I then did something I regret to this day. I began to plead with them that I had a family and without my job I would be ruined. The more I pleaded the more they turned up the pressure until eventually they told me to leave the office. When I went downstairs all the members of staff were present as if they had been informed as to what was going on. I knew at this stage I looked terrible... I was a broken man... and nothing I could do could camouflage my physical appearance. Part of me wanted to walk out but I was determined to work out the day and try and muster the energy to see this thing through. I prepared to get myself together and report to A&E as usual but just as I was about to leave the office one of my colleagues, a fellow liaison officer, who had always treated me with contempt started to give me ambiguous instructions in relation to a number of patients in A&E. I wrote down her instructions but it was a futile exercise as I knew it was merely another attempt to finish me. The fact is they had succeeded.

I reported to A&E and I felt everybody was looking at me. I thought that I must be paranoid until a member of staff, a woman, approached me and asked me if I was alright. She told me to take a breather and go look in the mirror. I went to the toilet and looked in the mirror. I could hardly recognise the face staring back at me. My face was purple, tears were welling in my eyes and my tie and shirt collar were opened and pulled to the side.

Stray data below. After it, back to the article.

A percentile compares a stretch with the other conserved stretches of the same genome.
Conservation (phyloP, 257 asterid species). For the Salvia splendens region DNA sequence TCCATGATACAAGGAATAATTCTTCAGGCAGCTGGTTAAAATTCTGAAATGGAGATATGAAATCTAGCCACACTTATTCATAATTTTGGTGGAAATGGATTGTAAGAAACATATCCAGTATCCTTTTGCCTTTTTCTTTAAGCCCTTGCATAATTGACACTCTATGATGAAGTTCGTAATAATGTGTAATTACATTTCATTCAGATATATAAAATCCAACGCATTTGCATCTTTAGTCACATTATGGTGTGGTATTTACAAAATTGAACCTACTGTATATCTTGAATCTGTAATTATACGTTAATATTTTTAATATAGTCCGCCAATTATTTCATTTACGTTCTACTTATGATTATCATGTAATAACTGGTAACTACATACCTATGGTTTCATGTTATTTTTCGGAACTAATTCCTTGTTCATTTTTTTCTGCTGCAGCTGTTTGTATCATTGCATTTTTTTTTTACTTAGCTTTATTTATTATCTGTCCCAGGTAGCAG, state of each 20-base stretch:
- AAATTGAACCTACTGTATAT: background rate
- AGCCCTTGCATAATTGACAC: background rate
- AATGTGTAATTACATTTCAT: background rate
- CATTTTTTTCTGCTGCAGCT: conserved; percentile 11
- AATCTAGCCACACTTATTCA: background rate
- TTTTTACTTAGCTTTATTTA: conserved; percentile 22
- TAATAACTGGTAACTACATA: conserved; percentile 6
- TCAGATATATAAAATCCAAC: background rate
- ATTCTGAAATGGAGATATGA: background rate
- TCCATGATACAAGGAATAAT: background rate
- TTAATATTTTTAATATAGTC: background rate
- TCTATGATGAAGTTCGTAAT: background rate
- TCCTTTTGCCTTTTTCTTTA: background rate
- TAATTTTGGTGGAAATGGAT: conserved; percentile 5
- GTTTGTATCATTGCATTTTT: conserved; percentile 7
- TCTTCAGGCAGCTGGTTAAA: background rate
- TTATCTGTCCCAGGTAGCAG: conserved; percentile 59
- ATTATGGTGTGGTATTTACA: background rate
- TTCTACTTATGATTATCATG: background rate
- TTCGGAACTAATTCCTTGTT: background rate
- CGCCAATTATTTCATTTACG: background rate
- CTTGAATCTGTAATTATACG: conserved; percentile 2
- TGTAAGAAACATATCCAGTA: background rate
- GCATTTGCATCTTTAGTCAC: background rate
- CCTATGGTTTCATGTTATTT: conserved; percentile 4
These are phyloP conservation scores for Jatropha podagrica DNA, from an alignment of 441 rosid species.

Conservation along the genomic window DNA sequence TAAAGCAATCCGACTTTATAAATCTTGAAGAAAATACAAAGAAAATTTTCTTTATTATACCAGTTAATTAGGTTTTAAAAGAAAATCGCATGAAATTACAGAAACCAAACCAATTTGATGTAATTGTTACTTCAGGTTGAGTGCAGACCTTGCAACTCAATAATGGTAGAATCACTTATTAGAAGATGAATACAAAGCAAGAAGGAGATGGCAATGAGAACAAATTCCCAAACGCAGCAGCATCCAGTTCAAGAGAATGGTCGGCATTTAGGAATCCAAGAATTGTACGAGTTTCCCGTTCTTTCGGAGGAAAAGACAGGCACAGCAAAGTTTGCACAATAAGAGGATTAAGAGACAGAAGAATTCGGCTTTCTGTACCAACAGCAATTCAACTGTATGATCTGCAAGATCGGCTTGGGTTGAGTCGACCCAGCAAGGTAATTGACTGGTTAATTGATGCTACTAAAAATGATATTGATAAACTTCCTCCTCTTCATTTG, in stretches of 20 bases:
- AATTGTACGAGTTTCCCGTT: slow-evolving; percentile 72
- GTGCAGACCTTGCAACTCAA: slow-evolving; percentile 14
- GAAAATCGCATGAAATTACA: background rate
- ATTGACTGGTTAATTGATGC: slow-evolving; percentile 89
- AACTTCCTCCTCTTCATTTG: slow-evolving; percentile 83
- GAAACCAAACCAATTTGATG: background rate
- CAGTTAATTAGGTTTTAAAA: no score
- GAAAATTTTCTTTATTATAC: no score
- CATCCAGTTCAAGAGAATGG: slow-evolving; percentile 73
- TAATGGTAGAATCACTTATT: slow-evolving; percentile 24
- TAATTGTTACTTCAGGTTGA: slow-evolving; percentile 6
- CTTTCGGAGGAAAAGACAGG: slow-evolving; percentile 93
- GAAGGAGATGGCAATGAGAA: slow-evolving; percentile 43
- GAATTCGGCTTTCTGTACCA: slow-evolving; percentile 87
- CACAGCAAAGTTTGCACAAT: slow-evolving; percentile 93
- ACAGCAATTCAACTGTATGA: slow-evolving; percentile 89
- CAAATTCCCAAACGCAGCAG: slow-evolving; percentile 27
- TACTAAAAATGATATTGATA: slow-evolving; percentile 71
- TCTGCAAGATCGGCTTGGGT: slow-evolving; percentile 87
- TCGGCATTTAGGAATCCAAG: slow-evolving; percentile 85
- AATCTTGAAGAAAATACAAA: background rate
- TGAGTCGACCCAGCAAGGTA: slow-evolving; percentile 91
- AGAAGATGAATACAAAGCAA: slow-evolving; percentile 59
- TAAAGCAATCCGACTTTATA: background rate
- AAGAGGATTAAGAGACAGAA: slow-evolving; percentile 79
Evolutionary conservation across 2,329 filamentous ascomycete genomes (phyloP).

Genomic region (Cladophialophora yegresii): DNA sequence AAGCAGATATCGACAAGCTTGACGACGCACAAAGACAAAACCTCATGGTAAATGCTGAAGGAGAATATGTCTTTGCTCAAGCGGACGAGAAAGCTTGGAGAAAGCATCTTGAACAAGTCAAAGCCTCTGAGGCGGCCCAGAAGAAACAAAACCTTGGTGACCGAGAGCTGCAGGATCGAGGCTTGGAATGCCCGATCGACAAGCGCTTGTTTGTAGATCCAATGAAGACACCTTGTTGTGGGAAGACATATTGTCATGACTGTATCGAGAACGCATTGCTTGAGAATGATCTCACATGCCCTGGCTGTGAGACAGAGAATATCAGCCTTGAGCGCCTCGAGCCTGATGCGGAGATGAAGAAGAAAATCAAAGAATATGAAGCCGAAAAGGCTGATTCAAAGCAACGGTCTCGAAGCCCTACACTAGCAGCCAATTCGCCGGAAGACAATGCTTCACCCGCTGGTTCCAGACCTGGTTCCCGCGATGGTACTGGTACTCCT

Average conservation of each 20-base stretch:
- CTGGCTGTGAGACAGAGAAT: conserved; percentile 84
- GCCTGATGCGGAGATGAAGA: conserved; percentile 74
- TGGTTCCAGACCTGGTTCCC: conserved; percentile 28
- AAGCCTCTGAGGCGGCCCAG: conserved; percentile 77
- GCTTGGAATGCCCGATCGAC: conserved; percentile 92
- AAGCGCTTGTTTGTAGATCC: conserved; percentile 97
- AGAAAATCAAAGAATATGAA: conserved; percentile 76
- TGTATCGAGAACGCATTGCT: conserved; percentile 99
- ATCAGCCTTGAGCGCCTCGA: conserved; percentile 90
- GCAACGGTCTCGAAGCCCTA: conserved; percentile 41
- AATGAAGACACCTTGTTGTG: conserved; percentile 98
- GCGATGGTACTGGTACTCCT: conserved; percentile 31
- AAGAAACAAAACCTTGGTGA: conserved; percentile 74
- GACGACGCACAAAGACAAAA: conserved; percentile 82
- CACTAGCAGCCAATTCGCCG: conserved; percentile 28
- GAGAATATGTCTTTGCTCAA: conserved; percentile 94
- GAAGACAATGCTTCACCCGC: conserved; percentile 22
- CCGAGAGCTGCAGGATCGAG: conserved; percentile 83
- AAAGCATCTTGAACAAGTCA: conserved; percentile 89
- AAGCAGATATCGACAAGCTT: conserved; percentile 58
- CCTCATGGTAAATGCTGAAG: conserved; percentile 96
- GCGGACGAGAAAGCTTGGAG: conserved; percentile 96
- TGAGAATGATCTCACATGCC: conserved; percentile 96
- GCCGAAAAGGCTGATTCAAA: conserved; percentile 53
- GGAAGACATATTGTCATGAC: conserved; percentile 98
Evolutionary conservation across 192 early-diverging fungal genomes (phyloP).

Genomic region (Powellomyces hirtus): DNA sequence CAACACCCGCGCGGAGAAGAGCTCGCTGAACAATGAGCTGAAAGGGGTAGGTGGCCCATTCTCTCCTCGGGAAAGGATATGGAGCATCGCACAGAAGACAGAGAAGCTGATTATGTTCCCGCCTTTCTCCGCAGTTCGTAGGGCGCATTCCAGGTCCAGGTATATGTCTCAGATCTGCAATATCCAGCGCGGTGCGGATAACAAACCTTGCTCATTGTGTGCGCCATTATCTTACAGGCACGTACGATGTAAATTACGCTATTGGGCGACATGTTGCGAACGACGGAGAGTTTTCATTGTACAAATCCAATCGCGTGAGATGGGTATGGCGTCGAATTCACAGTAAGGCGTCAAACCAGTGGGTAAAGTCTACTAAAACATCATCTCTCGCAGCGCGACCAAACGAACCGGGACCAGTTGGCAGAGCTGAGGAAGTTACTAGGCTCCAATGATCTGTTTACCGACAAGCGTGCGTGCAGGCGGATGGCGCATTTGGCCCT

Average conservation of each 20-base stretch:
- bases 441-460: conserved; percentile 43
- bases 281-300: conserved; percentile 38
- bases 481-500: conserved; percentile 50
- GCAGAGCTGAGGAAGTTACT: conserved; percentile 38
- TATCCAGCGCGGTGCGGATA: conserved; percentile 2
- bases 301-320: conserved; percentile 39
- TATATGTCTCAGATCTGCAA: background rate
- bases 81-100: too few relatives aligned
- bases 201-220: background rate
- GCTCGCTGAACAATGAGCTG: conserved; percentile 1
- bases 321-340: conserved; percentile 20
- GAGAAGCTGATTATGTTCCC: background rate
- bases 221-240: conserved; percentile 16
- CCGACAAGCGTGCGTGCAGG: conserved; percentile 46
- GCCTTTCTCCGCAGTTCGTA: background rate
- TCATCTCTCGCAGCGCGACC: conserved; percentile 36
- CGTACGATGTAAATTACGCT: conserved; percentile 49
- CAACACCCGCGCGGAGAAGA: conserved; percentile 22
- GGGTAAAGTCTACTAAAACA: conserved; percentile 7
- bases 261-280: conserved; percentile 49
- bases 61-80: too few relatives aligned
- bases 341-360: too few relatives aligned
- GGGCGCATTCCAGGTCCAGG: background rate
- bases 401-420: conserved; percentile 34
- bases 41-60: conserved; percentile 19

I no longer felt human or alive. I was looking at myself in the mirror but it was as though it was not me.

I knew I could not return to A&E looking as I did so I went to the canteen instead. I took a seat in the corner but as I sat down the deputy CEO and some of his staff entered. I knew he knew I should be in A&E working, but as I got up to leave the woman who had spoken kindly to me stated "stay where you are, Henry". She insisted something terrible was wrong with me and I should tell her. I tried to let her know what had happened but before I could tell her everything the shaking became so bad that my whole body was now visibly shaking and others began to observe what was happening.